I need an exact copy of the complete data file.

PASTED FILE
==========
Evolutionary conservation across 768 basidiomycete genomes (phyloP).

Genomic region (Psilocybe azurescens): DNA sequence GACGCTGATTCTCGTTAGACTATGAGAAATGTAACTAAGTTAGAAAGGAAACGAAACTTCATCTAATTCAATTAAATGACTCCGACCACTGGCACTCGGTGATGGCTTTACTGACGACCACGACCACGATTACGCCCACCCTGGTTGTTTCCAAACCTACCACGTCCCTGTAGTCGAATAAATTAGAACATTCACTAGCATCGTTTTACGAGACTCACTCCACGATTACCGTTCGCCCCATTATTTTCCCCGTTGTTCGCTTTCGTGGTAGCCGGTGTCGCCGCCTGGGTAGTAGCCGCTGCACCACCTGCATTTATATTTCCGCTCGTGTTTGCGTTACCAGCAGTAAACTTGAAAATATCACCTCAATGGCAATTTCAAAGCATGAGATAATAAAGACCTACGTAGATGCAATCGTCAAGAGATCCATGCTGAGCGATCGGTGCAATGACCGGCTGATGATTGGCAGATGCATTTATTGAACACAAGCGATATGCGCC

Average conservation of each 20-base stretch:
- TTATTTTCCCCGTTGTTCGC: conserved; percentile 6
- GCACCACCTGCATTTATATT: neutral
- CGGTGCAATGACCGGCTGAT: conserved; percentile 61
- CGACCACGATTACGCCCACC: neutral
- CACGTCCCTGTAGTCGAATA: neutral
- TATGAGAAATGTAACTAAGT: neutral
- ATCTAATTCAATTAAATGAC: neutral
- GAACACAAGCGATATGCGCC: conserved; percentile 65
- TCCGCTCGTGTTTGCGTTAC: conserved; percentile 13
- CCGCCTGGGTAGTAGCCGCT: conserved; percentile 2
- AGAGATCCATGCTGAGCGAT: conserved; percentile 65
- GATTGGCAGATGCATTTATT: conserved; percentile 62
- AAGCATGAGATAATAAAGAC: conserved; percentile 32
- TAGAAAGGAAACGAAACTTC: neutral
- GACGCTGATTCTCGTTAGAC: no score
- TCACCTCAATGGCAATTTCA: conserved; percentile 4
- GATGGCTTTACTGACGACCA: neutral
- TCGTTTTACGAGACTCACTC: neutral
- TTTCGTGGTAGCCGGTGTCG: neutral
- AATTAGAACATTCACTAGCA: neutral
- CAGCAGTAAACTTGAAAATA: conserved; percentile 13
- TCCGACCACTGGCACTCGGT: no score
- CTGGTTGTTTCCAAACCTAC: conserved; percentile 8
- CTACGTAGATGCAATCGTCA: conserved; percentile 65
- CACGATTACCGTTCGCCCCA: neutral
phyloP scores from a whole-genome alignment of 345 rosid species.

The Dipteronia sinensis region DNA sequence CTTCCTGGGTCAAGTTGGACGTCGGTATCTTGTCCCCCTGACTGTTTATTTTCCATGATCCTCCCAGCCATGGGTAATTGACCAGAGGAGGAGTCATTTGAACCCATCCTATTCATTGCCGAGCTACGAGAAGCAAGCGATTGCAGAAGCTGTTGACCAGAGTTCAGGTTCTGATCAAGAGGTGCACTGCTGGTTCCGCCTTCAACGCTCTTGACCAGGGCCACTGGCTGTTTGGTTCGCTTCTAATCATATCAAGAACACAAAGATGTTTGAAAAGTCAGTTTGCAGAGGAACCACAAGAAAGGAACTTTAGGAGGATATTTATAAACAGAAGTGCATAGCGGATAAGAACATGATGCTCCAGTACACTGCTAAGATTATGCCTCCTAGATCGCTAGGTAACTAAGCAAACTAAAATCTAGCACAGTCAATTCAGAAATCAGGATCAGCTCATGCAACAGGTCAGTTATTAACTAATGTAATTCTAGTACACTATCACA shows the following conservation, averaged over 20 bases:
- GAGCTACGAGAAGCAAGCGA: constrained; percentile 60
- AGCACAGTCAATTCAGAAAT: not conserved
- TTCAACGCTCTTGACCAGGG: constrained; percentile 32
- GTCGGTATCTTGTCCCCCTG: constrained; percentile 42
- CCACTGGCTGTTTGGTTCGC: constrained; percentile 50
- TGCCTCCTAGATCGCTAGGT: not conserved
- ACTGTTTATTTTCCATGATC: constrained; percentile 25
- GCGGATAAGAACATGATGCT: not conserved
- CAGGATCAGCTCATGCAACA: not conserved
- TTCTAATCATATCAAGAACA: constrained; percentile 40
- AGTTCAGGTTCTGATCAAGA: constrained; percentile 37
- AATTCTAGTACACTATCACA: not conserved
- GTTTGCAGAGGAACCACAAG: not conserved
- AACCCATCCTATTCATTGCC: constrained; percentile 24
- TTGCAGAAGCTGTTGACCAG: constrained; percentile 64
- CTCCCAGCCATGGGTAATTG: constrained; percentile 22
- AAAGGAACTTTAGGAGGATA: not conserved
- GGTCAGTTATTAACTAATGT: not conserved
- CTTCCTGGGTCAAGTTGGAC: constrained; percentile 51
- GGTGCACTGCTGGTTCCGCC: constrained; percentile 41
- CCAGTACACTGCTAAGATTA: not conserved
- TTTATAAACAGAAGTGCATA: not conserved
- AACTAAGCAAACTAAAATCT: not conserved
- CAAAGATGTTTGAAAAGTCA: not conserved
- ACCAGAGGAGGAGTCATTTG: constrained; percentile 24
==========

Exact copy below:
Evolutionary conservation across 768 basidiomycete genomes (phyloP).

Genomic region (Psilocybe azurescens): DNA sequence GACGCTGATTCTCGTTAGACTATGAGAAATGTAACTAAGTTAGAAAGGAAACGAAACTTCATCTAATTCAATTAAATGACTCCGACCACTGGCACTCGGTGATGGCTTTACTGACGACCACGACCACGATTACGCCCACCCTGGTTGTTTCCAAACCTACCACGTCCCTGTAGTCGAATAAATTAGAACATTCACTAGCATCGTTTTACGAGACTCACTCCACGATTACCGTTCGCCCCATTATTTTCCCCGTTGTTCGCTTTCGTGGTAGCCGGTGTCGCCGCCTGGGTAGTAGCCGCTGCACCACCTGCATTTATATTTCCGCTCGTGTTTGCGTTACCAGCAGTAAACTTGAAAATATCACCTCAATGGCAATTTCAAAGCATGAGATAATAAAGACCTACGTAGATGCAATCGTCAAGAGATCCATGCTGAGCGATCGGTGCAATGACCGGCTGATGATTGGCAGATGCATTTATTGAACACAAGCGATATGCGCC

Average conservation of each 20-base stretch:
- TTATTTTCCCCGTTGTTCGC: conserved; percentile 6
- GCACCACCTGCATTTATATT: neutral
- CGGTGCAATGACCGGCTGAT: conserved; percentile 61
- CGACCACGATTACGCCCACC: neutral
- CACGTCCCTGTAGTCGAATA: neutral
- TATGAGAAATGTAACTAAGT: neutral
- ATCTAATTCAATTAAATGAC: neutral
- GAACACAAGCGATATGCGCC: conserved; percentile 65
- TCCGCTCGTGTTTGCGTTAC: conserved; percentile 13
- CCGCCTGGGTAGTAGCCGCT: conserved; percentile 2
- AGAGATCCATGCTGAGCGAT: conserved; percentile 65
- GATTGGCAGATGCATTTATT: conserved; percentile 62
- AAGCATGAGATAATAAAGAC: conserved; percentile 32
- TAGAAAGGAAACGAAACTTC: neutral
- GACGCTGATTCTCGTTAGAC: no score
- TCACCTCAATGGCAATTTCA: conserved; percentile 4
- GATGGCTTTACTGACGACCA: neutral
- TCGTTTTACGAGACTCACTC: neutral
- TTTCGTGGTAGCCGGTGTCG: neutral
- AATTAGAACATTCACTAGCA: neutral
- CAGCAGTAAACTTGAAAATA: conserved; percentile 13
- TCCGACCACTGGCACTCGGT: no score
- CTGGTTGTTTCCAAACCTAC: conserved; percentile 8
- CTACGTAGATGCAATCGTCA: conserved; percentile 65
- CACGATTACCGTTCGCCCCA: neutral
phyloP scores from a whole-genome alignment of 345 rosid species.

The Dipteronia sinensis region DNA sequence CTTCCTGGGTCAAGTTGGACGTCGGTATCTTGTCCCCCTGACTGTTTATTTTCCATGATCCTCCCAGCCATGGGTAATTGACCAGAGGAGGAGTCATTTGAACCCATCCTATTCATTGCCGAGCTACGAGAAGCAAGCGATTGCAGAAGCTGTTGACCAGAGTTCAGGTTCTGATCAAGAGGTGCACTGCTGGTTCCGCCTTCAACGCTCTTGACCAGGGCCACTGGCTGTTTGGTTCGCTTCTAATCATATCAAGAACACAAAGATGTTTGAAAAGTCAGTTTGCAGAGGAACCACAAGAAAGGAACTTTAGGAGGATATTTATAAACAGAAGTGCATAGCGGATAAGAACATGATGCTCCAGTACACTGCTAAGATTATGCCTCCTAGATCGCTAGGTAACTAAGCAAACTAAAATCTAGCACAGTCAATTCAGAAATCAGGATCAGCTCATGCAACAGGTCAGTTATTAACTAATGTAATTCTAGTACACTATCACA shows the following conservation, averaged over 20 bases:
- GAGCTACGAGAAGCAAGCGA: constrained; percentile 60
- AGCACAGTCAATTCAGAAAT: not conserved
- TTCAACGCTCTTGACCAGGG: constrained; percentile 32
- GTCGGTATCTTGTCCCCCTG: constrained; percentile 42
- CCACTGGCTGTTTGGTTCGC: constrained; percentile 50
- TGCCTCCTAGATCGCTAGGT: not conserved
- ACTGTTTATTTTCCATGATC: constrained; percentile 25
- GCGGATAAGAACATGATGCT: not conserved
- CAGGATCAGCTCATGCAACA: not conserved
- TTCTAATCATATCAAGAACA: constrained; percentile 40
- AGTTCAGGTTCTGATCAAGA: constrained; percentile 37
- AATTCTAGTACACTATCACA: not conserved
- GTTTGCAGAGGAACCACAAG: not conserved
- AACCCATCCTATTCATTGCC: constrained; percentile 24
- TTGCAGAAGCTGTTGACCAG: constrained; percentile 64
- CTCCCAGCCATGGGTAATTG: constrained; percentile 22
- AAAGGAACTTTAGGAGGATA: not conserved
- GGTCAGTTATTAACTAATGT: not conserved
- CTTCCTGGGTCAAGTTGGAC: constrained; percentile 51
- GGTGCACTGCTGGTTCCGCC: constrained; percentile 41
- CCAGTACACTGCTAAGATTA: not conserved
- TTTATAAACAGAAGTGCATA: not conserved
- AACTAAGCAAACTAAAATCT: not conserved
- CAAAGATGTTTGAAAAGTCA: not conserved
- ACCAGAGGAGGAGTCATTTG: constrained; percentile 24